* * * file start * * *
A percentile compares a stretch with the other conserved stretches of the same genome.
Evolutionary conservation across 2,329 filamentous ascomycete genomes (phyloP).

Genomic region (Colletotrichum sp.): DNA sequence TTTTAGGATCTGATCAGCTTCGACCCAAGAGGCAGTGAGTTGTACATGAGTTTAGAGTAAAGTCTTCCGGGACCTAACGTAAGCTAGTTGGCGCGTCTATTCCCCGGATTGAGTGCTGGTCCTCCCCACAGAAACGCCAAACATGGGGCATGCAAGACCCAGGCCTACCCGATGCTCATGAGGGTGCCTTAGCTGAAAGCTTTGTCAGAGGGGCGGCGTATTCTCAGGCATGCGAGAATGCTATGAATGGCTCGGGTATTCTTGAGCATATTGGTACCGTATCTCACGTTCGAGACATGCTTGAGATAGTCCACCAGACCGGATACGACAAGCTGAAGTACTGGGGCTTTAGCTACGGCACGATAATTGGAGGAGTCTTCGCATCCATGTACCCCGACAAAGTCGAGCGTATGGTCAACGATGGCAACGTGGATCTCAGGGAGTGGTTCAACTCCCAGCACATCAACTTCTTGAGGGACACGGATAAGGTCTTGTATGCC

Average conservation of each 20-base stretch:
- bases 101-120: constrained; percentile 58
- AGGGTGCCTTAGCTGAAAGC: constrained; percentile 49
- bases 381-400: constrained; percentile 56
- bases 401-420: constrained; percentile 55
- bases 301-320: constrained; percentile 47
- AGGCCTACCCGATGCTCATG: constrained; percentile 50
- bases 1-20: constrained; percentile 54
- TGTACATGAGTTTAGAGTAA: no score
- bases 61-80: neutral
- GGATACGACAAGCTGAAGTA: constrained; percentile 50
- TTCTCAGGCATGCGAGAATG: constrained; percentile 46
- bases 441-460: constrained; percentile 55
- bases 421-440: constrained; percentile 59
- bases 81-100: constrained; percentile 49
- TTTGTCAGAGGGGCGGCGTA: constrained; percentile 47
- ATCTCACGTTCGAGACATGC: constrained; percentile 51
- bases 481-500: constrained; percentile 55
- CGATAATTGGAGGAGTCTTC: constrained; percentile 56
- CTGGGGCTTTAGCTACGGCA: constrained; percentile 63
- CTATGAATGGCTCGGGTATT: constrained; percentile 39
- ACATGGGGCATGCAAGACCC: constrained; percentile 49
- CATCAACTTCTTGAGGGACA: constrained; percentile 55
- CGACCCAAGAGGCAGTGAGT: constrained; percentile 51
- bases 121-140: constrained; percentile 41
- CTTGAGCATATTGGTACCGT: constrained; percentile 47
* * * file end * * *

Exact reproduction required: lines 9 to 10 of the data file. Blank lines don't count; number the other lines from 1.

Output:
- bases 301-320: constrained; percentile 47
- AGGCCTACCCGATGCTCATG: constrained; percentile 50